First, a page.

Offshore lifting: Water works

By Christian Shelton02 January 2020

With offshore installation components growing ever larger there is a need for bigger cranes and associated equipment to carry out offshore construction and decommissioning work. The extent to which this is happening is illustrated by ship and port crane manufacturer Liebherr-MCCtec Rostock which has inaugurated its new heavy-duty gantry crane TCC 78000. The company says it will use the gantry crane for the loading and assembly of its own maritime cranes which it says are growing ever larger. The gantry crane will also be available for hire to other companies that need to handle heavy loads at the port.

TCC stands for travelling cargo crane. The crane has a maximum lifting capacity of 1,600 tonnes and a total height of 164 metres with the jib raised. It is located at Rostock Overseas Port in north east Germany. Liebherr said it has invested around 45 million euros in the new crane system.

TCC 78000 Inauguration 4

Liebherr-MCCtec Rostock’s new 1,600 tonne capacity gantry crane will be used to load and assemble its own increasingly large maritime cranes

The TCC 78000’s first major lift will be Liebherr’s HLC (Heavy Lift Crane) 29500, which Liebherr says is the most powerful crane it has ever built, onto the offshore installation vessel Orion. Orion will be used by the offshore marine engineering company GeoSea for the construction of large offshore wind farms and to service the oil and gas industry and for decommissioning of offshore installations.

The rail-mounted heavy-duty crane has double bogeys (two rails per side) and a track gauge of 30 metres. It will move on a portal between the northern Liebherr plant site and the adjacent quay.

Offshore orders

Liebherr has also received an order for three offshore cranes from the ENM Korea and Pro DGS shipyard facility in Istanbul, Turkey. The cranes will be operated by the Basra Oil Company in the Arabian Golf. According to Liebherr, this is the first offshore crane order it has received from Turkey.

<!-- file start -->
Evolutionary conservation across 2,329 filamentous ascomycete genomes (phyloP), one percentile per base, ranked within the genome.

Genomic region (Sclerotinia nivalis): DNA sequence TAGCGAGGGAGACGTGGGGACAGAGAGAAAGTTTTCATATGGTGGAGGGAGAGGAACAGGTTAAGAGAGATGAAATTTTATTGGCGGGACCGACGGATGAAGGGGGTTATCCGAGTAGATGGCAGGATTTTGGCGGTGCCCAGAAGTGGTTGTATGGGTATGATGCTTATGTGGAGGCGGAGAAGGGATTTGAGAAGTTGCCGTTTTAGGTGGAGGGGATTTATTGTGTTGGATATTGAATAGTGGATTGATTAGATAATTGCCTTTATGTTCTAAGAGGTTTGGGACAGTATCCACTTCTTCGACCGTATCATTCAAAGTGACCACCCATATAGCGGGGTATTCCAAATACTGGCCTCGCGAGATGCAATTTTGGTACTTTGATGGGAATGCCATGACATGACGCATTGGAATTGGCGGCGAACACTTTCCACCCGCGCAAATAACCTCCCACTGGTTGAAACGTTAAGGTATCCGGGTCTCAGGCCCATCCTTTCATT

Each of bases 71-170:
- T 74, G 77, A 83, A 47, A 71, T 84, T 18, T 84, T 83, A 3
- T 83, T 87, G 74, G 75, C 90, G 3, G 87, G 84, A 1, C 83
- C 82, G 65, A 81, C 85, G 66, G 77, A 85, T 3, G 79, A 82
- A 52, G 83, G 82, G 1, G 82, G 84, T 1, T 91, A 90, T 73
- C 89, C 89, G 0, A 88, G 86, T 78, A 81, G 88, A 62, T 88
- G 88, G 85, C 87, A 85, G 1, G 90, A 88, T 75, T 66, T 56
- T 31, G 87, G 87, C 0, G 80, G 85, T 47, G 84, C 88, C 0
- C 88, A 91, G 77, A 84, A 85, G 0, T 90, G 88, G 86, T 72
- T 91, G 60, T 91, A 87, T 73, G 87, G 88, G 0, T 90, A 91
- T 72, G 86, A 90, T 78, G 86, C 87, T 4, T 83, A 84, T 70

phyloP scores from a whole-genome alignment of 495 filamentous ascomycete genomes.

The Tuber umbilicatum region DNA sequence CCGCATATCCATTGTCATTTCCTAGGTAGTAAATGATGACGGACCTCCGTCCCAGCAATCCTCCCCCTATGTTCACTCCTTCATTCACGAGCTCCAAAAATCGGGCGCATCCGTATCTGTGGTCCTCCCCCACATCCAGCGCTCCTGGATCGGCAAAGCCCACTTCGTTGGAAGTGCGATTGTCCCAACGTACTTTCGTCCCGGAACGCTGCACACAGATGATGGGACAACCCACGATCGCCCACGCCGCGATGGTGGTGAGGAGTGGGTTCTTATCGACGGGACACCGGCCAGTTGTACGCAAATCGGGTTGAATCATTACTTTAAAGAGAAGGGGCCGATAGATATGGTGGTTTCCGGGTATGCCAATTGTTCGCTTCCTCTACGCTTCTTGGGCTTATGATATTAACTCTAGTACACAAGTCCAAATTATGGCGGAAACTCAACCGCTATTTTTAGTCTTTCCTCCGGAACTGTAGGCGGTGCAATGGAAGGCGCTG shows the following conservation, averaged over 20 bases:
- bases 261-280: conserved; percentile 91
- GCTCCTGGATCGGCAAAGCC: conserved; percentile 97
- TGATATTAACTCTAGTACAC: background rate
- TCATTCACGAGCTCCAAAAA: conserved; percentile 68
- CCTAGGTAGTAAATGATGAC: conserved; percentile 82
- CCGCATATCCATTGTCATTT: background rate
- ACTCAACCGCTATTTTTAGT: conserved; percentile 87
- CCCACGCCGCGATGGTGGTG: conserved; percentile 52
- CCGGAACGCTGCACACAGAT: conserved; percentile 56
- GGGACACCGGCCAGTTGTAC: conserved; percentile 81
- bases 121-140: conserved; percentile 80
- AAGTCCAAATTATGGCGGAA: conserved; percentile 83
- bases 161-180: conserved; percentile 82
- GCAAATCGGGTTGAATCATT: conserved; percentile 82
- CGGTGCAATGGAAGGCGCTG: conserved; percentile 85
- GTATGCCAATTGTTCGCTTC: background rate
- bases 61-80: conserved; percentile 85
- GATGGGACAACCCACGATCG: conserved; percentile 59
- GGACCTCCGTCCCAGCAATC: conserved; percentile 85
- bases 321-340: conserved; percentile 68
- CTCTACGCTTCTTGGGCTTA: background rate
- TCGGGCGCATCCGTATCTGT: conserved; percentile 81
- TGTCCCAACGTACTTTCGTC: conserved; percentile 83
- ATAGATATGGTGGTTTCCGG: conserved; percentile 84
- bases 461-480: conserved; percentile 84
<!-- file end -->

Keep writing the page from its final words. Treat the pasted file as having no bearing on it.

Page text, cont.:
The order comprises two RL 1500 ram luffing cranes and a BOS 14000 board offshore crane. Both RL cranes will be equipped with a lifting capacity of 50 tonnes, even though the standard lifting capacity of this system is only 40 tonnes. The increased safe working load (SWL) will be provided by the use of bigger winches. They will mainly be used for offshore supply and maintenance purposes.

The BOS 14000 has a lifting radius of almost 50 metres and will be equipped with a 12 fall reeving to provide a safe working load limit of 600 tonnes. It will be used for lifting single-point moorings (SPM) that must be maintained on the open sea. These moorings are anchored floating buoys which allow loading or offloading of gas or liquid products for tanker ships. The BOS 14000 diesel-hydraulic driven heavy lift crane is one of the biggest of Liebherr’s board offshore crane series. Together with one of the ordered RL cranes, it will be mounted on a heavy lift barge. The second ram luffing crane is going to be in operation on a multipurpose vessel.

Liebherr has also received an order from Navtech Marine Services based in the United Arabian Emirates for an RL 2650, the second biggest crane in Liebherr’s ram luffing series, to equip a new build jack up barge. According to Liebherr, the crane will provide a lifting capacity of 75 tonnes, which is exceptional for this system size.